I love the great industrial cities of the Midwest. I did volunteer work for a number of years in St. Louis (which is why my first novel is set there) and my father loves to travel. He took me on city tours of places like Milwaukee. I haven’t yet been to Detroit, but it’s been on my list since I got a great sense of the city in Middlesex by Jeffrey Eugenides. The reason I love these places is simple: they represent the Midwest in an often overlooked way. People think corn and country when they think Midwest, but with rail and rivers, many cities bloomed to connect the East and the West. Without those connectors, those two would not have met, would not be the locales of our prosperous American companies today. As the nation shifted toward service and tech, those blooming roses of the Midwest have lost their petals.
Yesterday, the Washington Post published a series of Detroit photographs that impacted me. I will be writing about these on my own in the weeks to come. The questions I’m considering:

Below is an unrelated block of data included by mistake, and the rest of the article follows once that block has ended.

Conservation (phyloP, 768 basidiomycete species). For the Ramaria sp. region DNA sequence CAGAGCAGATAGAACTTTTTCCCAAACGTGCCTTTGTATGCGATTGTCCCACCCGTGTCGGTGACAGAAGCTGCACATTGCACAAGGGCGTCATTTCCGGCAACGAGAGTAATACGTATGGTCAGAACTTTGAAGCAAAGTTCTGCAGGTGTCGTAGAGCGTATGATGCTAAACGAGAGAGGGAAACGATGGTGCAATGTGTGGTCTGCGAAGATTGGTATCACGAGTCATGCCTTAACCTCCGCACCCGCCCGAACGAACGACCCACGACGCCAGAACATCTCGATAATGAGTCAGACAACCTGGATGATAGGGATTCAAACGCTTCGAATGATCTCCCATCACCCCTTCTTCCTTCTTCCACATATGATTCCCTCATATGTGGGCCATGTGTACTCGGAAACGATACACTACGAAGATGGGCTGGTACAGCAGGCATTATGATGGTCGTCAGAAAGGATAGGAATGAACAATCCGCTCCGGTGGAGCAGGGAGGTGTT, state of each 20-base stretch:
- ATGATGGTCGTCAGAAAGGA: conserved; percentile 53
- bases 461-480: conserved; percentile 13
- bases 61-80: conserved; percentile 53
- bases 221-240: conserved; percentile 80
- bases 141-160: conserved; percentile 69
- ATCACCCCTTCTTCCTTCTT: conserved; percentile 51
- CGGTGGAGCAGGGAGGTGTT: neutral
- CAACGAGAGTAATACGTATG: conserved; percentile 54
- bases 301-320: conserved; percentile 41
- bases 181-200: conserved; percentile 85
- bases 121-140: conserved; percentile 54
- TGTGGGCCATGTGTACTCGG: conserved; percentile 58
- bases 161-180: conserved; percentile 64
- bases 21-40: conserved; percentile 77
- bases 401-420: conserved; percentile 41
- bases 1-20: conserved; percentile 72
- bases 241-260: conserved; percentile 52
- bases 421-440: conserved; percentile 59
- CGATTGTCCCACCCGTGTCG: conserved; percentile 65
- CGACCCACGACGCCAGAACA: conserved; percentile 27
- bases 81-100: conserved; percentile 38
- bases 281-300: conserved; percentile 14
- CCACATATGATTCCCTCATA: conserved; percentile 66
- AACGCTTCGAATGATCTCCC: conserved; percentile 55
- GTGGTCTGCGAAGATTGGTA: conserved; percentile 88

- Can these photos hold beauty and decay simultaneously? Is that okay?
- What are the stories of the people who once inhabited these places?
- Churches, places historically open for the poor, are gone. How did they make the decision to leave?
- What does it mean for us as a society when we must leave places with historical significance to ruin?
- Does re-purposing the spaces (for example, a theatre is turned into a parking garage) violate the sanctity of art?
- The Motor City gave us the most important product of the 20th century. Do American cities exist to be used by the economy or do we owe them something more as places of cultural significance?
How to Help
- Donate or apply to Write a House, a non-profit that trains young people to renovate abandoned homes. The best part? When the house is done, it’s given to a writer for life.